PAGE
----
Seven months after the UK’s first coronavirus cases were confirmed, and five months since the peak of the outbreak, attention is now turning to how the nation will cope in the winter months.
Scientists, in a government-commissioned report, have already modelled a worst-case scenario in which a winter outbreak causes 120,000 deaths.
On the other hand, with COVID-19 hospital admissions low even as the number of new infections begins to creep up again, some have argued the virus is becoming less lethal.
Speaking to the BBC on Tuesday, one health expert said the virus could “fizzle out” in the coming months – a claim that has since been branded “dangerous”.
Prof Karol Sikora, a cancer specialist from the University of Buckingham, also told Politics Live that the virus “wants to be nice” to humans.
He said the “fizzling out” scenario is one of three possibilities, alongside more local spikes – such as those recently seen in Leicester and Oldham – and a second nationwide wave of infections.
Speaking to Yahoo News UK, however, Professor Ben Neuman, chair of biological sciences at Texas A&M University-Texarkana, countered: “The virus isn’t a teddy bear.
“It grows wherever it can and doesn’t have any sort of brain or external regulation to what we think or feel. All that is fairly obvious.
“With the idea of the virus fizzling out, severe precautions are the only things that have lowered virus numbers so far in this outbreak. While we may hope the virus will go away on its own, there is rational scientific basis for that hope. It’s just that, a wonderful dream.
“It is [dangerous]. People are looking for an easy way out of this, they are looking for any option that doesn’t involve hardship or wearing a mask. Unfortunately, the best public health advice is that we have to take the actions that we know have effects.”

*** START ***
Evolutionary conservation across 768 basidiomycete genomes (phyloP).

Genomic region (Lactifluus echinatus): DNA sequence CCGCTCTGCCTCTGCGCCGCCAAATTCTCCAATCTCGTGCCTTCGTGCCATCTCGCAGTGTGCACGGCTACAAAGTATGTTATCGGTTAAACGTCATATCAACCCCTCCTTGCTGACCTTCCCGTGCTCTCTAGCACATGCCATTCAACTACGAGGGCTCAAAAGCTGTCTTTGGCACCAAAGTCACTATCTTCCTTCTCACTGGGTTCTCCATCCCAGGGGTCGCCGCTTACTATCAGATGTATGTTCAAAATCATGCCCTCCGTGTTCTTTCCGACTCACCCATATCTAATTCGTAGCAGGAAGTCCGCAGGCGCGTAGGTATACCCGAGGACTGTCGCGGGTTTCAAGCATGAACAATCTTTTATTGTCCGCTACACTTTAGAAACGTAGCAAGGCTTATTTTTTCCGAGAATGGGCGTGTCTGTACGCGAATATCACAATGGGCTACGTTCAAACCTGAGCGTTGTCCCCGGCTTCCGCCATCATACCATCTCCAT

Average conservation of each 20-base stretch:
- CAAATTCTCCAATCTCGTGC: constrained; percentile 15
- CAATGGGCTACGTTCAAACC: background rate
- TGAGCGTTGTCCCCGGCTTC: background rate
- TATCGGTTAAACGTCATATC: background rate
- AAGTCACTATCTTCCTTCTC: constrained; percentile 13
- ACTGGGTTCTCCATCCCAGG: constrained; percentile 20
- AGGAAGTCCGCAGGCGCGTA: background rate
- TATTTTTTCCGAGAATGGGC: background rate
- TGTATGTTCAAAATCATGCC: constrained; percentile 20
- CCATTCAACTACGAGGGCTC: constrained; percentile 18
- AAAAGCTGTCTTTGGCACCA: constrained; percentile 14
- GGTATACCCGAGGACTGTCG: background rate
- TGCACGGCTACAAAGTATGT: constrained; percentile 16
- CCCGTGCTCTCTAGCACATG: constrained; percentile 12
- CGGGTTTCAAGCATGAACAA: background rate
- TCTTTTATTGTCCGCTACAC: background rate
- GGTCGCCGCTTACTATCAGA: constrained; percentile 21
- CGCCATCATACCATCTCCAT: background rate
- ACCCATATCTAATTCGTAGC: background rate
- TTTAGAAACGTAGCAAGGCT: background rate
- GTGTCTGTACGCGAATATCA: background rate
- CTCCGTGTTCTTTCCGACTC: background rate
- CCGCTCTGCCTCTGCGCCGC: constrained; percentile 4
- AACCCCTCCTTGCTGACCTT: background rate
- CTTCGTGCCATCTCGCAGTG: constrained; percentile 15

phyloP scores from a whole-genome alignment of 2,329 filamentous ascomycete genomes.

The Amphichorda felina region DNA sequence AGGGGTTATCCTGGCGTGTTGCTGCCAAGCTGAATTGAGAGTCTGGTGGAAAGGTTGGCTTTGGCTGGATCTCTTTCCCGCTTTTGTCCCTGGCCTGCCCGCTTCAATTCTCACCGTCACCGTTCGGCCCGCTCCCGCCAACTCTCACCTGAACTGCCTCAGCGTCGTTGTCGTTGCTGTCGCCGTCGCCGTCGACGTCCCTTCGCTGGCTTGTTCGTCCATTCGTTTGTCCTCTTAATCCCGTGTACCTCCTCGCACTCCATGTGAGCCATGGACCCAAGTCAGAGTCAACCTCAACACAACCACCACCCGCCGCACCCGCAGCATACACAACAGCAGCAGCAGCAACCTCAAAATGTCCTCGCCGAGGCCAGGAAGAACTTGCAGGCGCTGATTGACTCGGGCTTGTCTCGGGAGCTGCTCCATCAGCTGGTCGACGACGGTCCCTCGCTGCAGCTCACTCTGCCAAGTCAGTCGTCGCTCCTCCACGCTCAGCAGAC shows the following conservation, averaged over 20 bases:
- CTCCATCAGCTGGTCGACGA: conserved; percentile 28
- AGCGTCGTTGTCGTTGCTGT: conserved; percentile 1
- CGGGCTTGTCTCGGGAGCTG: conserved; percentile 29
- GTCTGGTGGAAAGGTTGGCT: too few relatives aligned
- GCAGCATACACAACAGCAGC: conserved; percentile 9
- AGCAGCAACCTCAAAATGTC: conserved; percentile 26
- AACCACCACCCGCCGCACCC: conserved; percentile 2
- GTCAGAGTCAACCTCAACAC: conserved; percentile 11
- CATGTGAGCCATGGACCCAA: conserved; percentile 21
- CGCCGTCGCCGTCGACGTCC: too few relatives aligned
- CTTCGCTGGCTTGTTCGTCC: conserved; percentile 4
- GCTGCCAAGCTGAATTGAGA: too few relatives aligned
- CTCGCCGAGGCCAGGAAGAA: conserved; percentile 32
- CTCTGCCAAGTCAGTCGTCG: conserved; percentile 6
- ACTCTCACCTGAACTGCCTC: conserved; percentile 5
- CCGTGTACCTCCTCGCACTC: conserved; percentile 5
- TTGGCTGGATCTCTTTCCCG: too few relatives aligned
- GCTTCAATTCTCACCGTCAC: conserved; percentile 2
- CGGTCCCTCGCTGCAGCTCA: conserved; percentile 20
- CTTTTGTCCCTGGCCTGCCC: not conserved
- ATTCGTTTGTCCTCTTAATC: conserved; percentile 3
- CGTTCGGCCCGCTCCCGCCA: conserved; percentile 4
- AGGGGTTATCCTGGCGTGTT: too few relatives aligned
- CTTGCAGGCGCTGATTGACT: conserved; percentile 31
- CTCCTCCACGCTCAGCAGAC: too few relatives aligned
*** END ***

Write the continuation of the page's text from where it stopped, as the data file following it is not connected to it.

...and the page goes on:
Dr Michael Head, a senior research fellow in global health at the University of Southampton, also pointed to the World Health Organization’s latest “situation report” which showed there were nearly 1.8 million new infections in a week, with just under 25 million in total since the beginning of the outbreak.
“It would be very dangerous to promote the idea that the virus is ‘fizzling out’,” he said. “The pandemic is accelerating globally.”
“There is also the emerging evidence base around ‘long COVID’, with health consequences in even relatively mild cases.
“We are a long way from being anywhere near the concept of being able to say that COVID-19 is ‘fizzling out’.”
Bill Hanage, an associate professor at Harvard’s Center for Communicable Disease Dynamics, also wrote on Twitter: “He's an oncologist so can be forgiven for not knowing about infectious disease and not understanding the pandemic, but not for promoting himself as an expert.”
Making the case for the virus reducing in potency, Prof Sikora had told Politics Live: “Something’s changed. There is only two dancers in this dance: the virus and ourselves, so things have changed on both sides.
“The virus has mutated, we know that. We don’t know why it’s mutated. It mutated in about March time, globally. It just changed a single building block of its protein structure, which is amazing. It’s probably changed again.
“It wants to live with us, that’s the problem. It wants to actually be nice to us and go on forever living with us, and killing us is not a good way to start a relationship.”
Of people’s behavioural changes, he added: “We’ve certainly changed and what we’ve heard about schools trying to implement hand washing and social distancing, all the other things, that’s a change in our behaviour and that will drive the infection down.”
Prof Sikora has been an outspoken, and high-profile, commentator during the pandemic.
Branded “professor positive” over his outlook towards the virus, he has previously spoken out against ministers and media outlets for “scaremongering”.
As early as 8 April – two weeks after the nationwide lockdown was imposed and two days before 7,680 new cases were recorded in a single day – Prof Sikora was arguing for the lockdown to start being lifted on 27 April.
The government actually started lifting the lockdown six weeks later on 13 June, when social “bubbles” were introduced for single person households.
However, his claims about the virus mutating follow similar comments by prominent infectious diseases professor Paul Tambyah, who told Reuters last month that an increasingly common mutation of the virus may be more infectious yet less deadly.
He said: “It is in the virus’ interest to infect more people but not to kill them because a virus depends on the host for food and for shelter.”
On Sunday, the last day for which data was available, there were 32 hospitalisations in England, out of a total 113,640 since the outbreak began.
On the same day, 1,715 new cases were recorded in the UK, the highest daily number since 31 May.